If an array of associations, both positive and negative, come to mind when considering clean beauty, you aren’t necessarily wrong about any of them. Nor are you right, though. Legally speaking in the USA, these terms are meaningless as they are not defined in any way by the Food and Drug Administration; further, the FDA does not require cosmetic manufacturers to prove the claims of their ingredients. There are no stipulations or regulations when it comes to describing cosmetics as ‘clean’ or ‘green.’ This general lack of oversite opens the door for companies to greenwash their products or image—that is, to advertise a false image of sustainability without actually delivering on it. The lack of rules also opens the door to multiple interpretations of the same term. It is up to the brand or its parent company to outline what being clean means to them; this version of clean does not need to translate to or align with another brand’s ideology. Thus, transparency from businesses is tantamount to understanding their concept of clean to measure its similarity to your own beliefs and needs, and moreover, what the impact of that concept is on a larger scale. To trust products marketed as clean is to trust the person, brand, or corporation manufacturing them, so make sure to do your research when looking into adding clean products into your routine. Look into brands’ mission statements, histories, actual practices, labor relations, and leadership in addition to ingredient lists to find out what best suits you as a consumer looking to make an informed purchase. As important as our individual decisions are in creating and normalizing a more sustainable atmosphere, the real, large-scale change needs to come from above: from global conglomerates, governments, and moguls. No matter how ‘clean’ a product, if the company behind it doesn’t follow through with systematic sustainable goals on all levels and over time, how impactful is your purchase?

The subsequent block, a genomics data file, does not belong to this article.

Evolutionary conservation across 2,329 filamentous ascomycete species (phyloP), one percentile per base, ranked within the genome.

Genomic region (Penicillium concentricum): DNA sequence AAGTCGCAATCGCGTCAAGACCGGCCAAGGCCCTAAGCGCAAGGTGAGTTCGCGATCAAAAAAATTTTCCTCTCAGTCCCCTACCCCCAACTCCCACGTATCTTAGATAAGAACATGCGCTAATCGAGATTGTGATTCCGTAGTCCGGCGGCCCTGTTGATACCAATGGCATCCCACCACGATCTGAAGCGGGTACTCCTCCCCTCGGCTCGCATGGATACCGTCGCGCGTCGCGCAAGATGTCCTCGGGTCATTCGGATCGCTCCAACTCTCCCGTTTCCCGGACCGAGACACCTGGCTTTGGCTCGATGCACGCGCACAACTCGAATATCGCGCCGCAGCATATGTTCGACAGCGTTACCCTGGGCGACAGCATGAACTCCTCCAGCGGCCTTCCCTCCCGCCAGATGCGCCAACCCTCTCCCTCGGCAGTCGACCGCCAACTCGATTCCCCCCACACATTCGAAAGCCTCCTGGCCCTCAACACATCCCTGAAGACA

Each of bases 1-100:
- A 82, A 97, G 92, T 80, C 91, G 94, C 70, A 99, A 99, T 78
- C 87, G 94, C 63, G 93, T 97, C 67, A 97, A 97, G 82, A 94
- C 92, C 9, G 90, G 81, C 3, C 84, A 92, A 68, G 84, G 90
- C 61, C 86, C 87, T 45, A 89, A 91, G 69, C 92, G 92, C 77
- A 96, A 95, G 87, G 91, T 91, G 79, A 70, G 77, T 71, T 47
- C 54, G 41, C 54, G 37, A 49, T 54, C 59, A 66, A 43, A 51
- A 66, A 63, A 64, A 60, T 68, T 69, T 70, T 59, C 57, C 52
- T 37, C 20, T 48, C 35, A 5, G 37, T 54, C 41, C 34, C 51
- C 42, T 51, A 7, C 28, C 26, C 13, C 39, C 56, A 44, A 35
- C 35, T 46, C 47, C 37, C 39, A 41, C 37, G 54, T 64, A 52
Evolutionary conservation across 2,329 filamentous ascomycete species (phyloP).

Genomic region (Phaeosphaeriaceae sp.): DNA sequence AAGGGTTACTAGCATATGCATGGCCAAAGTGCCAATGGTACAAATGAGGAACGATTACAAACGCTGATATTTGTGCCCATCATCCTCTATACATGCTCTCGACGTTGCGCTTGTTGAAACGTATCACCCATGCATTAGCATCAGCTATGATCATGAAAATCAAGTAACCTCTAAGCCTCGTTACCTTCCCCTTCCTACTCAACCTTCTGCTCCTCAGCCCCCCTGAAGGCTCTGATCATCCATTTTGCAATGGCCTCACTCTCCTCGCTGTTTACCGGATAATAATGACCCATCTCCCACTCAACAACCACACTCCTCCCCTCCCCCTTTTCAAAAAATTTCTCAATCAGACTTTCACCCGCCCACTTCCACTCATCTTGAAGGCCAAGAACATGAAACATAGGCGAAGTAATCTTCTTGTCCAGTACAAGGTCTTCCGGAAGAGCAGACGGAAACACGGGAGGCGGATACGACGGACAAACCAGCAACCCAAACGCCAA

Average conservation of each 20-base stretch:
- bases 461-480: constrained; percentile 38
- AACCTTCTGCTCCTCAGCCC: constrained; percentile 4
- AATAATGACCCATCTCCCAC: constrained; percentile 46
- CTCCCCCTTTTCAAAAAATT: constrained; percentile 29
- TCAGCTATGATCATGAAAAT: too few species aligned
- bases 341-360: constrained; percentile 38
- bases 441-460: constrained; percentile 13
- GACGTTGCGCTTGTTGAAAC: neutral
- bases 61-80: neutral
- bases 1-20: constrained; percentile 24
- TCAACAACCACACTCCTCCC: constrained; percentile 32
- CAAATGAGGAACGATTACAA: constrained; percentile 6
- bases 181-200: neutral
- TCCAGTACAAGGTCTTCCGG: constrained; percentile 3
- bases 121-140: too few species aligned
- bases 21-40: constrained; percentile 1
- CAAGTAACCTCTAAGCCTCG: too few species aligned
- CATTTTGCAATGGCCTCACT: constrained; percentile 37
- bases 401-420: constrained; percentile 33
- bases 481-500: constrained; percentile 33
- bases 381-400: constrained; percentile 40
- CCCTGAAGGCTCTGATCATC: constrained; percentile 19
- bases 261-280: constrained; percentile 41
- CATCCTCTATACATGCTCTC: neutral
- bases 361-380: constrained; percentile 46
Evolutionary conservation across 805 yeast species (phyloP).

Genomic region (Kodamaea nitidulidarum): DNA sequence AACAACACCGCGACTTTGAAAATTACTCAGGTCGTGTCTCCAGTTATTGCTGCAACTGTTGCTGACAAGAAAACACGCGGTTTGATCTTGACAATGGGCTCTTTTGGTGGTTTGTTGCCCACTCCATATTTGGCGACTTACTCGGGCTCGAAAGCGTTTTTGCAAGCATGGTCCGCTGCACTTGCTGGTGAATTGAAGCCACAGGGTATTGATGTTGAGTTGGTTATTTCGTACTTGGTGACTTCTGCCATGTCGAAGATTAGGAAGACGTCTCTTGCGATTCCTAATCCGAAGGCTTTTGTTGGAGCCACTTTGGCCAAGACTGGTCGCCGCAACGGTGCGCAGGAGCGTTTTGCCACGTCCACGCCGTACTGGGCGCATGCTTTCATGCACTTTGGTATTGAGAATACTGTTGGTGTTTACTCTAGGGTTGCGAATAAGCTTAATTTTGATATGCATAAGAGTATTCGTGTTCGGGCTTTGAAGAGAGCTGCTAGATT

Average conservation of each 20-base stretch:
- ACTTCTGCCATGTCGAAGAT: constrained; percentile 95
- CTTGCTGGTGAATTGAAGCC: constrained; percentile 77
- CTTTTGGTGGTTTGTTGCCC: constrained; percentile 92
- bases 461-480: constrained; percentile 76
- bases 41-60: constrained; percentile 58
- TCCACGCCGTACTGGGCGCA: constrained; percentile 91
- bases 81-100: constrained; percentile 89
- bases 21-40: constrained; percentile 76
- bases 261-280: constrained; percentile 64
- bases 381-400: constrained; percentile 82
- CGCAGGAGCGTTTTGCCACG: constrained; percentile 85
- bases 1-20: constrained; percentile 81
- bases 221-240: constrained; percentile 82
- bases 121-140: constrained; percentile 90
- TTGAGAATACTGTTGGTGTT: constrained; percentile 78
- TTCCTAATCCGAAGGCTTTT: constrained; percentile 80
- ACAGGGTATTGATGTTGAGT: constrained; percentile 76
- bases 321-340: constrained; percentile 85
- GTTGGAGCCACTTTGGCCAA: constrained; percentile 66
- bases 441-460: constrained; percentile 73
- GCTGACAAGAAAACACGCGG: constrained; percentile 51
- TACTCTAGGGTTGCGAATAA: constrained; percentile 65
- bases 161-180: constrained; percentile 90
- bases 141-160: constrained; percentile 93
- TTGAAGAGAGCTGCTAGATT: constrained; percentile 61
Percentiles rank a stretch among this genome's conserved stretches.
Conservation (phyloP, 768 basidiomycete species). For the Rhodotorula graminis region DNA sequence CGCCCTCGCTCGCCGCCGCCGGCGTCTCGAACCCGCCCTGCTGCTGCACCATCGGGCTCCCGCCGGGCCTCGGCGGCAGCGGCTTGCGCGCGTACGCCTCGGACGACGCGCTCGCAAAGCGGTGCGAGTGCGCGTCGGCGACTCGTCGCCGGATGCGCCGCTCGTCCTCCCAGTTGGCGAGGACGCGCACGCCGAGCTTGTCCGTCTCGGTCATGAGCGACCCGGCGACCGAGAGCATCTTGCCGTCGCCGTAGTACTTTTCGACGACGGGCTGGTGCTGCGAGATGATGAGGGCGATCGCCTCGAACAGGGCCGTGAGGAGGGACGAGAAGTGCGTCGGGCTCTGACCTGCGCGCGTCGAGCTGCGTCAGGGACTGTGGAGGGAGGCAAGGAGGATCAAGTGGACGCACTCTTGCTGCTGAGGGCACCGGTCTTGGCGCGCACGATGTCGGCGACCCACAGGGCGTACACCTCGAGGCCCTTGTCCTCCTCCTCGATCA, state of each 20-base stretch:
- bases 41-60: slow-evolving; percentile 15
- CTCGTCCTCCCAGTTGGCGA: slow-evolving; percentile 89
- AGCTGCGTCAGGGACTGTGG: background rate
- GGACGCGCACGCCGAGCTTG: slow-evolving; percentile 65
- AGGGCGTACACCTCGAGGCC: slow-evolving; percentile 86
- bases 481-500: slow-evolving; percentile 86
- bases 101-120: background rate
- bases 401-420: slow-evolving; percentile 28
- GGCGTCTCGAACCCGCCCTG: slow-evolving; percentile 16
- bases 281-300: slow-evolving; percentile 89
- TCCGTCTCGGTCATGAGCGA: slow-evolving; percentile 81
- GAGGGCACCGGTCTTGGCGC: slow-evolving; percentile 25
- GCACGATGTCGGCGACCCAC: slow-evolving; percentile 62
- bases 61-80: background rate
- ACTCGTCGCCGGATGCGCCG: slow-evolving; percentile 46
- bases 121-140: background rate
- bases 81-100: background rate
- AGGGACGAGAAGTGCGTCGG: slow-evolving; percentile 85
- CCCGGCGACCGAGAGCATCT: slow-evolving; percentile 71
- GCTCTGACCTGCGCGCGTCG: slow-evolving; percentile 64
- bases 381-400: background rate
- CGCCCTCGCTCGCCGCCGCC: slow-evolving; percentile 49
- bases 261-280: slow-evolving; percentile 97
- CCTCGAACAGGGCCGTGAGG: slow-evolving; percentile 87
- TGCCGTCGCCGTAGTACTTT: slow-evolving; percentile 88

The terms ‘clean’ and ‘green’ as marketing descriptors can be further problematic due to ascribed morality that creates a dynamic of good and bad among inanimate objects. To describe a product line as clean implies other product lines are polluted or tainted. Natural insinuates superiority to synthetic. Sustainability hints at inherent ecologic irresponsibility in other purchases. Safe battles toxic. But is this really the case? Creating this dichotomy wrongly places righteousness or lack thereof on objects that ultimately hold no moral value in and of themselves. Natural and health are not synonymous and conflating the two risks adding inherent value to a product that ultimately won’t change your health. For a product to have so profound a bodily effect, it would likely be labeled a drug and require proof of claims. Also, one must consider the physical and financial accessibility of a product to a wide range of consumers to assess impact. If the higher costs accredited to better ingredients and practices are financially unattainable to most, we risk turning sustainability practices into luxury commodities and virtue signaling. Brands must look to themselves to implement measures to ensure that sustainable products become attainable products that are increasingly available and affordable until they become the new norm.